Constructing Communities: The benefits of BIM


 

Homs City Centre re-imagined by Ammar Azzouz and Ayla Shawish. Credit: Azzouz/Shawish

 

While projects such as Contested Memories: The Battle of Mount Street Bridge and Rome Reborn exemplify the fascinating perspective and useful applications of reverse engineering virtual worlds, and are certainly worth exploring, I would like to use this blog post to focus on how digital architecture is, or could, shape the cities we live in.

The aim of this blog post is to explore much more than the cost effectiveness of Building Information Modelling (BIM). Projects such as Digital Built Britain are more than willing to extol the financial virtues of the process for those interested. Instead I am more interested in the movement beyond the traditional scale model towards the digital city. According to Bernstein modern consensus suggests that the cost of renovation will ‘outstrip’ new building as constructed cities fill to the brim with apartments, offices and leisure zones (Bernstein). The result of this process will be a heightened emphasis on sustainability, reliability and higher levels of performance and it is digital architecture which is making this achievable. Rather than constructing singular models architects are utilizing BIM software to reproduce digital versions of growing cities. The digitisation of these physical landscapes allows the modern architect to move beyond the one dimensional approach of building design and facilitates the incorporation of a singular building design into a connected city network of combined infrastructure. This move will maximise the capabilities of buildings and increase their productivity as well as their lifespan.  

 

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The Shanghai Tower’s torqueing design based on urban wind flow simulations. Image courtesy of Shanghai Tower Construction and Development Co., Ltd. Rendering by Gensler.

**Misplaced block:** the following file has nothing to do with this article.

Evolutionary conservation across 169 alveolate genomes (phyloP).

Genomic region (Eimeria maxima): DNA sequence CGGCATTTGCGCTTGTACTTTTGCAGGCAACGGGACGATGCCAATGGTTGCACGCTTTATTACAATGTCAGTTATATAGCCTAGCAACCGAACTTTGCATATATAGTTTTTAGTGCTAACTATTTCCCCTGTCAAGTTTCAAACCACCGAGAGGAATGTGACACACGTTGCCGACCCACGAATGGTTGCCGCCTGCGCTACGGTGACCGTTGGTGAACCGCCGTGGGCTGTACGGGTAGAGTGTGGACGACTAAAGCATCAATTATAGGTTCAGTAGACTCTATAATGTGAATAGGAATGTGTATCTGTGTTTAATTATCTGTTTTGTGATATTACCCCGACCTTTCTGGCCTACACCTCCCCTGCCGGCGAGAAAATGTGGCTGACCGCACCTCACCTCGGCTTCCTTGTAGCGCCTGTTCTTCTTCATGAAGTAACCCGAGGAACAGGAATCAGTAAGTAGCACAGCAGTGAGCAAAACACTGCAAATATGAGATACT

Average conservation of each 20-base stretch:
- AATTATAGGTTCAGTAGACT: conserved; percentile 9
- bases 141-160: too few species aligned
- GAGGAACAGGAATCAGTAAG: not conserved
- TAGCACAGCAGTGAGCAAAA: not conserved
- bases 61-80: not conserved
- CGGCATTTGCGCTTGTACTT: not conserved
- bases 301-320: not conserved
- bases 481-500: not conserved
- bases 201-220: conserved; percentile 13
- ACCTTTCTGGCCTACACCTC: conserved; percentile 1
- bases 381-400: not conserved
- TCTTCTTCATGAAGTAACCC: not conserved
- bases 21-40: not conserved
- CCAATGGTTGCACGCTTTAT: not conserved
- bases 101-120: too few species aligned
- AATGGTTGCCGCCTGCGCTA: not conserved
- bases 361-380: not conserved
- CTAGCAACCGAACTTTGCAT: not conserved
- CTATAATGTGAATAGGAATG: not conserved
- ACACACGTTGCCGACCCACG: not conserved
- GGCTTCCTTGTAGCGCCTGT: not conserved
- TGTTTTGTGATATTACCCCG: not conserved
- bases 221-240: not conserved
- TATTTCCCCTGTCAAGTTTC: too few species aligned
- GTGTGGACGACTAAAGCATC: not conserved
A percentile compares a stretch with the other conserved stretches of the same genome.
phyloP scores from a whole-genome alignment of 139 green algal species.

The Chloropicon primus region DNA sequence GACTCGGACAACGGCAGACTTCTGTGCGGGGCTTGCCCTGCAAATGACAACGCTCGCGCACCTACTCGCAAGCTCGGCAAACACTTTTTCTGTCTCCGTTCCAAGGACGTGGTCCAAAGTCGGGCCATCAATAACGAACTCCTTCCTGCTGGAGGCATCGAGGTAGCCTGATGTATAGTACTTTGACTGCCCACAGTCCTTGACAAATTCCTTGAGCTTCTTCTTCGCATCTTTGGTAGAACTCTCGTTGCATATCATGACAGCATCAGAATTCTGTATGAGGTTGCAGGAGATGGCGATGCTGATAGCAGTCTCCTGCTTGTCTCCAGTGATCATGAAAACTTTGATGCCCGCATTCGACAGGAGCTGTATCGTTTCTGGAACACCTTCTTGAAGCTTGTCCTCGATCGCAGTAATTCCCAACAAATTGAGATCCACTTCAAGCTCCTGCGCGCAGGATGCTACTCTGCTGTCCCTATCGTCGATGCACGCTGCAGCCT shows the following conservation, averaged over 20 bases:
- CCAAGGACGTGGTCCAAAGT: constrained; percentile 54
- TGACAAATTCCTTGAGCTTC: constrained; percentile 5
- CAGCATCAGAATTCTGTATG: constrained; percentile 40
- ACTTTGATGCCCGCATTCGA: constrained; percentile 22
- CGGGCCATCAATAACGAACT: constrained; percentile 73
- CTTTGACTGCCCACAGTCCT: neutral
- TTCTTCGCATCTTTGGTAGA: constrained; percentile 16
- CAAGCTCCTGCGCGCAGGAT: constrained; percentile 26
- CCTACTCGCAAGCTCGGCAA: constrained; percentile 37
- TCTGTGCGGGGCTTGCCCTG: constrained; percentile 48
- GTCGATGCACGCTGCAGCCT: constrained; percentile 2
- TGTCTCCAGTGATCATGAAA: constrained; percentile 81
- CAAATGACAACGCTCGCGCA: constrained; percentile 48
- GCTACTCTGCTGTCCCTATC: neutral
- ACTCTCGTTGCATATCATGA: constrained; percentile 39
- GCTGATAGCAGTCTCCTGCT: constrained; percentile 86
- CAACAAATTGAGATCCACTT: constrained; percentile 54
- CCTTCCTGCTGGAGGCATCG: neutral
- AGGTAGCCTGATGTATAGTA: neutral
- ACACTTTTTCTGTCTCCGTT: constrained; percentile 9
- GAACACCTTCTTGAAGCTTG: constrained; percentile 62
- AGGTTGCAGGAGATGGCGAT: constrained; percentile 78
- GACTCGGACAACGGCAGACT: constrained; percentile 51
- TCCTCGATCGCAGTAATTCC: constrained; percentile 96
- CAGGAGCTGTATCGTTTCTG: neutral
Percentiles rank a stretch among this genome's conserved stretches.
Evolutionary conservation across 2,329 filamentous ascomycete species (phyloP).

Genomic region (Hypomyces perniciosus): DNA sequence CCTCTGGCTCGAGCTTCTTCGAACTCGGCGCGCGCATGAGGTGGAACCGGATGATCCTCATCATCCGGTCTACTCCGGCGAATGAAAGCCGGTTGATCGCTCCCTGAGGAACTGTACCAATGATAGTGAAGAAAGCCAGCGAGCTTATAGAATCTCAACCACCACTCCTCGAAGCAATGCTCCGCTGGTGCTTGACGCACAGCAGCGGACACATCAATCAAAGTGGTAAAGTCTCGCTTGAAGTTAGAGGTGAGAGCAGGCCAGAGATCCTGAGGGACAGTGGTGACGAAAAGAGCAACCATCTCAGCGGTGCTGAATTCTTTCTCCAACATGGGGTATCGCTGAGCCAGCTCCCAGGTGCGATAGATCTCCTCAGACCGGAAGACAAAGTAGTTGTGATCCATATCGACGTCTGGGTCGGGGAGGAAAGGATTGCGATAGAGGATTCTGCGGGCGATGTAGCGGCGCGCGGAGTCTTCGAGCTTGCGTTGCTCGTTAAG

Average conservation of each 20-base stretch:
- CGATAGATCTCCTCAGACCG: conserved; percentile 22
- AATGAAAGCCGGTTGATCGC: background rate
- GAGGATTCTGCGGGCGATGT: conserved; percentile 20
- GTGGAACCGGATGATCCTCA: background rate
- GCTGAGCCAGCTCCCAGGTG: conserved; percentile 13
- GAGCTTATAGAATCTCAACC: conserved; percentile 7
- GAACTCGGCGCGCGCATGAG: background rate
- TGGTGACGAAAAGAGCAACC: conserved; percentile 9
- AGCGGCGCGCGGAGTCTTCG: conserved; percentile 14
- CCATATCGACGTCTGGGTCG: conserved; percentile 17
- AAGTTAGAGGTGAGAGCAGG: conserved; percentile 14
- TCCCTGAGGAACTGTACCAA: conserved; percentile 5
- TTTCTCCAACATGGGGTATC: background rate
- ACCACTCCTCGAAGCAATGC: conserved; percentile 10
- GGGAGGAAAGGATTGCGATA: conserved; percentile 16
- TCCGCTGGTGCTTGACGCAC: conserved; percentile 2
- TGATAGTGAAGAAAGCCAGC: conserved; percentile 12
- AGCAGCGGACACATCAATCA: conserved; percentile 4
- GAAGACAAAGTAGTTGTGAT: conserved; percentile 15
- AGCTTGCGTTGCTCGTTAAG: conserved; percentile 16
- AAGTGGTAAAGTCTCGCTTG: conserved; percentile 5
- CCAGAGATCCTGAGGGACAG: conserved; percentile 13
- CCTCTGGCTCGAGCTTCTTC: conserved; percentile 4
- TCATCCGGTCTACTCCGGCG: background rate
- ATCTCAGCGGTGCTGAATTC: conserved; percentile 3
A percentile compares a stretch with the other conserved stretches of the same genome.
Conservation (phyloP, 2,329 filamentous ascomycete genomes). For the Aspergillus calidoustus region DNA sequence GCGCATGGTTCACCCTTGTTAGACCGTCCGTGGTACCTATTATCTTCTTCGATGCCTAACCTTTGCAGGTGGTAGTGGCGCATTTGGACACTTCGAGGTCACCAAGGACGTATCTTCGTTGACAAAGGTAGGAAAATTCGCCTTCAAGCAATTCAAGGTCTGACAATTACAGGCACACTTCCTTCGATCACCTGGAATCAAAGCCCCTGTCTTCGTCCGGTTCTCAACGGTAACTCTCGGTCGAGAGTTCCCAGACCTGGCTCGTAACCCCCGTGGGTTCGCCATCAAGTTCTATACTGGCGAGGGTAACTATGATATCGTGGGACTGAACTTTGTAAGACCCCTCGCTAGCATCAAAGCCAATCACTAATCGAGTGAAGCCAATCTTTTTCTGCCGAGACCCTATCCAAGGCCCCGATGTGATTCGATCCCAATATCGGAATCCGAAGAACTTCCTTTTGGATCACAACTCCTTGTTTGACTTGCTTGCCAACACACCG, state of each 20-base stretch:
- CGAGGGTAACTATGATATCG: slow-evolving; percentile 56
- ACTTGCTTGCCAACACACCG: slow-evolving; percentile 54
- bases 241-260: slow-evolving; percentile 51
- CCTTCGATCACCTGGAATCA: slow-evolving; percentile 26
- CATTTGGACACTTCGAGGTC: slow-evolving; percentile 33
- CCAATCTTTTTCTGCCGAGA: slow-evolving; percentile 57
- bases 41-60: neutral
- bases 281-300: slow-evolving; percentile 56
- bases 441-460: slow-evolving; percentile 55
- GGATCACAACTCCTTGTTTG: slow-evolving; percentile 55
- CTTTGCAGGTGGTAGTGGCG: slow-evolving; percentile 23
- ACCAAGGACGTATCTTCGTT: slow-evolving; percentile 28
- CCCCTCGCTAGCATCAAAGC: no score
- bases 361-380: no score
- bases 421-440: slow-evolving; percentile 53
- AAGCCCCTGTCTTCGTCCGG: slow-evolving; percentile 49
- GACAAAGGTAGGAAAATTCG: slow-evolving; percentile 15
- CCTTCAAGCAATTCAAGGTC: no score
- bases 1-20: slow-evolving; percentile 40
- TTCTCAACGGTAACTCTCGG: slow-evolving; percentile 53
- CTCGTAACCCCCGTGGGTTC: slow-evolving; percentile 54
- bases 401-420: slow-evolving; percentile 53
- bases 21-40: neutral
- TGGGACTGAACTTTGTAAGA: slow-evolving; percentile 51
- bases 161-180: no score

Taking this process one step further Ammar Azzouz is researching how BIM technology can be used to redesign cities destroyed by conflict. Azzouz’s aim is not to use the existing technology to recreate a lost city marred or lost to conflict, but to design a new one that respects the city’s past by incorporating destroyed sites as memorials within the surrounding multi-functional buildings for ‘Homsians to gather with a collective sense of belonging’ (Azzouz). Initially, after reading the title of Azzouz’s piece, ‘Digital architecture can help rebuild ancient Syrian cities’, I was skeptical of his intentions. Fearing his article would suggest replicating a pre-war version of Homs I had already conceived the idea that Azzouz was an advocate for bypassing the painful yet necessary redesign of a ravaged city. My assumptions led me to believe that he was simply trying to erase the country’s recent past through an uncontrolled expression of technological fetishism, following the Palmyra arch vein of thinking. However, I was delighted to find that Azzouz’s thesis is actually the antithesis of this “sweep it under the rug” assumption. Combining economic reasoning with utility Azzouz explores the multi-functional capacity of BIM. His proposed plans for the reconstruction of Homs which essentially incorporates the financial concerns of construction, particularly costly postwar reconstruction, and the desire for utility and memorialisation, which can facilitate a safe and equal space for all the residents of Homs, highlights the true advantages of BIM.

In conclusion, the true advantage of BIM is not its cost effectiveness or a progressive technological form of planning. While these are two great additional characteristics, in my opinion, the true advantage of BIM is the ability to incorporate the existing and surrounding landscape into architectural design. BIM  facilitates the construction of a community through building and reconstruction. It goes beyond the singular and sees the wider field. The resulting effect of this is to highlight that physical spaces are not just places of utility but significant spaces which have the ability to shape, impact and inform our lives. If Azzouz’s research shows us anything it is that BIM allows us in the present to respect the past while planning for our future.

 

Bibliography:

Rome Reborn. University of Virginia et al. 1997. Web. 10 December 2016.

Contested Memories: The Battle of Mount Street Bridge. Maynooth University. 2015. Web. 10 December 2016.

Azzouz, Amar, ‘Digital architecture can help rebuild ancient Syrian cities.’ PhysOrg. Web. 10 December 2016.

Bernstein, Phil, ‘Why Today’s Architects Build Digital Cities Instead of Scale Models.’ Gizmodo. Web. 10 December 2016.

Turner, Lauren, ‘Palmyra’s Arch of Triumph recreated in London’, BBC News. Web. 10 December 2016.

Authenticity and Aura: The Annotation of Replicas